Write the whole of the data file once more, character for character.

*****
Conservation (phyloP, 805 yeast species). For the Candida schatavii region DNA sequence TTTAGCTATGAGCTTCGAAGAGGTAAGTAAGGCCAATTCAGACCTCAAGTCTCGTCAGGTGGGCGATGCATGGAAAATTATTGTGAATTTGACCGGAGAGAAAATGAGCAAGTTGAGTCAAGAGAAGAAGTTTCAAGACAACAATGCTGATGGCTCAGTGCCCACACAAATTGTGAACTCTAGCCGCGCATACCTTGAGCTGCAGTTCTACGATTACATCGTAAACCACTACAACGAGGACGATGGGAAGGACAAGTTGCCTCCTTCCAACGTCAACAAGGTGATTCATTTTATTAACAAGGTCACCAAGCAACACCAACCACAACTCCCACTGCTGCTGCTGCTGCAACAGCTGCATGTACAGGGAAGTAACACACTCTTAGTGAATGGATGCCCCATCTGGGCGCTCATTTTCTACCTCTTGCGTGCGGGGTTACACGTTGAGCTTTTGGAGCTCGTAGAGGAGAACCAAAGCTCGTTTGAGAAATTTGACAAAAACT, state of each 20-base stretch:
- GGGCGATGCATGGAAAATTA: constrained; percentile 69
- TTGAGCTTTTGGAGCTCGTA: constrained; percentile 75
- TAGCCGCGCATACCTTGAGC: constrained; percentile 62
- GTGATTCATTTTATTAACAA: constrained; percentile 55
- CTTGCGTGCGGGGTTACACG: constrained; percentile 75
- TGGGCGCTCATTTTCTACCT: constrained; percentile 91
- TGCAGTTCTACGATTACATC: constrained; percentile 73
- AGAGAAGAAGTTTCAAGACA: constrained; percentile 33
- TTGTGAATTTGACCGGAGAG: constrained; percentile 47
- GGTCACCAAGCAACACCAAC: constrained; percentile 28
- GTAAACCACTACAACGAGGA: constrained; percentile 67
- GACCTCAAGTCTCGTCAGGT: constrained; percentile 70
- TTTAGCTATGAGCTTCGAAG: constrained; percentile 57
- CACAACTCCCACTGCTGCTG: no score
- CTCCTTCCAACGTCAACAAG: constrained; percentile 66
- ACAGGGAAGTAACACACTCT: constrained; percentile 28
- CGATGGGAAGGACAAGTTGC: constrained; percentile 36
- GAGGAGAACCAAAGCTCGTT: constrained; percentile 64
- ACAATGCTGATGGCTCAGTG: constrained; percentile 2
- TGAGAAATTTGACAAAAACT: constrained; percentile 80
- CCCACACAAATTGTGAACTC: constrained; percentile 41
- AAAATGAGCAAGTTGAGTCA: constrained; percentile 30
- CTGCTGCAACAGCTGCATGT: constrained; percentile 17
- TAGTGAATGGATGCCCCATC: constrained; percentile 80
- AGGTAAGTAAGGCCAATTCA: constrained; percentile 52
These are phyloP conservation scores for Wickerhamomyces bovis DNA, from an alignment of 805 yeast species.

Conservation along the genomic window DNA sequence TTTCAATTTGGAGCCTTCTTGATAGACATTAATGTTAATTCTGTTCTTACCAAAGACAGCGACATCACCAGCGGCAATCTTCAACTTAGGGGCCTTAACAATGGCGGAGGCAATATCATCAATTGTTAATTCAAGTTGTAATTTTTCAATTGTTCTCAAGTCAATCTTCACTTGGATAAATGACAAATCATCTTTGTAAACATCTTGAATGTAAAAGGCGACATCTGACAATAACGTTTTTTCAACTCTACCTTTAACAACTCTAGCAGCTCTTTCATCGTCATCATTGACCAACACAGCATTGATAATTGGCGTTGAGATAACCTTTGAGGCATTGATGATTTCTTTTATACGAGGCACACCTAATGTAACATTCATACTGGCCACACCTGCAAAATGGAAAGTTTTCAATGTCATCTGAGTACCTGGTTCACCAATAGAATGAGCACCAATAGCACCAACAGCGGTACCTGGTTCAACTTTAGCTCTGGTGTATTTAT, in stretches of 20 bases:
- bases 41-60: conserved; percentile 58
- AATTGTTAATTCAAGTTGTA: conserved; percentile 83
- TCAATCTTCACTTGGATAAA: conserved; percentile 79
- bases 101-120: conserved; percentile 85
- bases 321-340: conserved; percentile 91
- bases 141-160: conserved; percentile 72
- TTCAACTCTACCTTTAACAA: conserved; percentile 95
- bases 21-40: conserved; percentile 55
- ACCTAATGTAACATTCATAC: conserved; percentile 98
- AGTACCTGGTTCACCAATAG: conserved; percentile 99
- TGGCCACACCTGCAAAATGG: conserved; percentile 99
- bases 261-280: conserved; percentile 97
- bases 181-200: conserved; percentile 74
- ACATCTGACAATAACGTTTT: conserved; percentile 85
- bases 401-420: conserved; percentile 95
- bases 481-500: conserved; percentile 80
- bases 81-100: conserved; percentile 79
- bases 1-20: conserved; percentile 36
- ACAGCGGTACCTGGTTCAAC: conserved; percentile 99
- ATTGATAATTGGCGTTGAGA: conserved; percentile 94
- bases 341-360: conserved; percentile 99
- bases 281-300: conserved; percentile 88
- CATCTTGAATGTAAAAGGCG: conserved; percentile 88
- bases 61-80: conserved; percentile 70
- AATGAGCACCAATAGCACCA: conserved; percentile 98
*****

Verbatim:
Conservation (phyloP, 805 yeast species). For the Candida schatavii region DNA sequence TTTAGCTATGAGCTTCGAAGAGGTAAGTAAGGCCAATTCAGACCTCAAGTCTCGTCAGGTGGGCGATGCATGGAAAATTATTGTGAATTTGACCGGAGAGAAAATGAGCAAGTTGAGTCAAGAGAAGAAGTTTCAAGACAACAATGCTGATGGCTCAGTGCCCACACAAATTGTGAACTCTAGCCGCGCATACCTTGAGCTGCAGTTCTACGATTACATCGTAAACCACTACAACGAGGACGATGGGAAGGACAAGTTGCCTCCTTCCAACGTCAACAAGGTGATTCATTTTATTAACAAGGTCACCAAGCAACACCAACCACAACTCCCACTGCTGCTGCTGCTGCAACAGCTGCATGTACAGGGAAGTAACACACTCTTAGTGAATGGATGCCCCATCTGGGCGCTCATTTTCTACCTCTTGCGTGCGGGGTTACACGTTGAGCTTTTGGAGCTCGTAGAGGAGAACCAAAGCTCGTTTGAGAAATTTGACAAAAACT, state of each 20-base stretch:
- GGGCGATGCATGGAAAATTA: constrained; percentile 69
- TTGAGCTTTTGGAGCTCGTA: constrained; percentile 75
- TAGCCGCGCATACCTTGAGC: constrained; percentile 62
- GTGATTCATTTTATTAACAA: constrained; percentile 55
- CTTGCGTGCGGGGTTACACG: constrained; percentile 75
- TGGGCGCTCATTTTCTACCT: constrained; percentile 91
- TGCAGTTCTACGATTACATC: constrained; percentile 73
- AGAGAAGAAGTTTCAAGACA: constrained; percentile 33
- TTGTGAATTTGACCGGAGAG: constrained; percentile 47
- GGTCACCAAGCAACACCAAC: constrained; percentile 28
- GTAAACCACTACAACGAGGA: constrained; percentile 67
- GACCTCAAGTCTCGTCAGGT: constrained; percentile 70
- TTTAGCTATGAGCTTCGAAG: constrained; percentile 57
- CACAACTCCCACTGCTGCTG: no score
- CTCCTTCCAACGTCAACAAG: constrained; percentile 66
- ACAGGGAAGTAACACACTCT: constrained; percentile 28
- CGATGGGAAGGACAAGTTGC: constrained; percentile 36
- GAGGAGAACCAAAGCTCGTT: constrained; percentile 64
- ACAATGCTGATGGCTCAGTG: constrained; percentile 2
- TGAGAAATTTGACAAAAACT: constrained; percentile 80
- CCCACACAAATTGTGAACTC: constrained; percentile 41
- AAAATGAGCAAGTTGAGTCA: constrained; percentile 30
- CTGCTGCAACAGCTGCATGT: constrained; percentile 17
- TAGTGAATGGATGCCCCATC: constrained; percentile 80
- AGGTAAGTAAGGCCAATTCA: constrained; percentile 52
These are phyloP conservation scores for Wickerhamomyces bovis DNA, from an alignment of 805 yeast species.

Conservation along the genomic window DNA sequence TTTCAATTTGGAGCCTTCTTGATAGACATTAATGTTAATTCTGTTCTTACCAAAGACAGCGACATCACCAGCGGCAATCTTCAACTTAGGGGCCTTAACAATGGCGGAGGCAATATCATCAATTGTTAATTCAAGTTGTAATTTTTCAATTGTTCTCAAGTCAATCTTCACTTGGATAAATGACAAATCATCTTTGTAAACATCTTGAATGTAAAAGGCGACATCTGACAATAACGTTTTTTCAACTCTACCTTTAACAACTCTAGCAGCTCTTTCATCGTCATCATTGACCAACACAGCATTGATAATTGGCGTTGAGATAACCTTTGAGGCATTGATGATTTCTTTTATACGAGGCACACCTAATGTAACATTCATACTGGCCACACCTGCAAAATGGAAAGTTTTCAATGTCATCTGAGTACCTGGTTCACCAATAGAATGAGCACCAATAGCACCAACAGCGGTACCTGGTTCAACTTTAGCTCTGGTGTATTTAT, in stretches of 20 bases:
- bases 41-60: conserved; percentile 58
- AATTGTTAATTCAAGTTGTA: conserved; percentile 83
- TCAATCTTCACTTGGATAAA: conserved; percentile 79
- bases 101-120: conserved; percentile 85
- bases 321-340: conserved; percentile 91
- bases 141-160: conserved; percentile 72
- TTCAACTCTACCTTTAACAA: conserved; percentile 95
- bases 21-40: conserved; percentile 55
- ACCTAATGTAACATTCATAC: conserved; percentile 98
- AGTACCTGGTTCACCAATAG: conserved; percentile 99
- TGGCCACACCTGCAAAATGG: conserved; percentile 99
- bases 261-280: conserved; percentile 97
- bases 181-200: conserved; percentile 74
- ACATCTGACAATAACGTTTT: conserved; percentile 85
- bases 401-420: conserved; percentile 95
- bases 481-500: conserved; percentile 80
- bases 81-100: conserved; percentile 79
- bases 1-20: conserved; percentile 36
- ACAGCGGTACCTGGTTCAAC: conserved; percentile 99
- ATTGATAATTGGCGTTGAGA: conserved; percentile 94
- bases 341-360: conserved; percentile 99
- bases 281-300: conserved; percentile 88
- CATCTTGAATGTAAAAGGCG: conserved; percentile 88
- bases 61-80: conserved; percentile 70
- AATGAGCACCAATAGCACCA: conserved; percentile 98